Radio Host: For sure. Speaking to cyber security expert Claudiu Popa, a lot of these attacks that we’re discussing, Claudiu of course, are ransomware attacks, and I’m taking a look at the names of some of these ransomware programs identified yesterday, Lock Bit, Block Cat. Cara Kurt Conti. I don’t know where they get these names from. What are, these things when people see the names of these these ransomware programs, what these different programs that attack infrastructure?
Claudiu Popa: Well, that’s an excellent question. And these names are usually given by the first security company that identifies a piece of malicious software. So don’t think that there’s any criminal out there that starts waving a flag saying call me Conti. No, it tends to be Symantec, it tends to be McAfee, it tends to be Microsoft. Their teams are constantly competing with other teams of defenders, and as soon as they find new malware, they give it a name, and that name tends to stick because they put it in a press release and that’s how the media refers to it.
So we have been using it as shorthand to identify not just that particular individual piece of software, but the entire family because you’ve got the bottom feeders, right? You’ve got the organized criminals and then you’ve got everybody else that simply finds one of these pieces of malware or viruses, copies it changes it a little bit so that it’s just different enough so it’s undetectable by your computer’s antivirus, and re-releases it, which makes it part of the family but not detectably identical to the original strain. Again, that’s the type of thing that makes it such a difficult slog and fight for law enforcement and antivirus anti malware companies alike.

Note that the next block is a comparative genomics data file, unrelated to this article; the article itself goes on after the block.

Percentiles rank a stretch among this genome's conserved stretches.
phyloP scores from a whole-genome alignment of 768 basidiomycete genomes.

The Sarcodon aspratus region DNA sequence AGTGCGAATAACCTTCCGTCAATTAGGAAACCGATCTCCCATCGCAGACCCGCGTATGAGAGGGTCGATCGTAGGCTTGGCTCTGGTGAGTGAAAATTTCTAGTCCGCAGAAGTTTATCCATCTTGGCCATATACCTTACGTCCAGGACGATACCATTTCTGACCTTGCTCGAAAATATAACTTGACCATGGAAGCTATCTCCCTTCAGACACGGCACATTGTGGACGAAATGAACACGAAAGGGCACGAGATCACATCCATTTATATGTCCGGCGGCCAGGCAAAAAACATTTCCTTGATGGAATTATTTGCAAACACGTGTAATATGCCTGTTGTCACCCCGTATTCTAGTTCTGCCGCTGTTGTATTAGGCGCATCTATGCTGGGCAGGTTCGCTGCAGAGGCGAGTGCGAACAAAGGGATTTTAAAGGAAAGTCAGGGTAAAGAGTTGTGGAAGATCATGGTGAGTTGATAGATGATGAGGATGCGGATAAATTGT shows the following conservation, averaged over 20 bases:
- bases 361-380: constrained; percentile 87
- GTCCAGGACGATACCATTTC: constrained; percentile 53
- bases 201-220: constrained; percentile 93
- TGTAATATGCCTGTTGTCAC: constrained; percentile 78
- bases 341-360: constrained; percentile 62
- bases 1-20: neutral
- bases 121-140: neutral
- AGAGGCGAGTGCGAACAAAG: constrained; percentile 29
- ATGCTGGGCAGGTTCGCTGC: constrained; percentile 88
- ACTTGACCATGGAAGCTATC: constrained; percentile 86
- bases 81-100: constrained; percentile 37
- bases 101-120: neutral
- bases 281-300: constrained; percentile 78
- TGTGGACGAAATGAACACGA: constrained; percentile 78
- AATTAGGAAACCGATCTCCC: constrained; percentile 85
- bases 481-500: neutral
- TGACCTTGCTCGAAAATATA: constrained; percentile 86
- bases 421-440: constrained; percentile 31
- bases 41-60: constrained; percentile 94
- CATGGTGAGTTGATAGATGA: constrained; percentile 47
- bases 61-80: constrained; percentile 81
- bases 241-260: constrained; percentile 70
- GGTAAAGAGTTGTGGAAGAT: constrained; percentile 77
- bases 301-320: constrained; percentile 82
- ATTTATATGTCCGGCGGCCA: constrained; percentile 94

Radio Host: Yes. It’s like that technological arms race trying to stay on top of all these different programs that come out in software programs. And when you take a look at ransomware and the way it’s working right now, it is obviously a profitable enterprise for these cyber criminals. That was highlighted in the report yesterday. People are making money on this. It is, working and that’s why they anticipate it is going to escalate.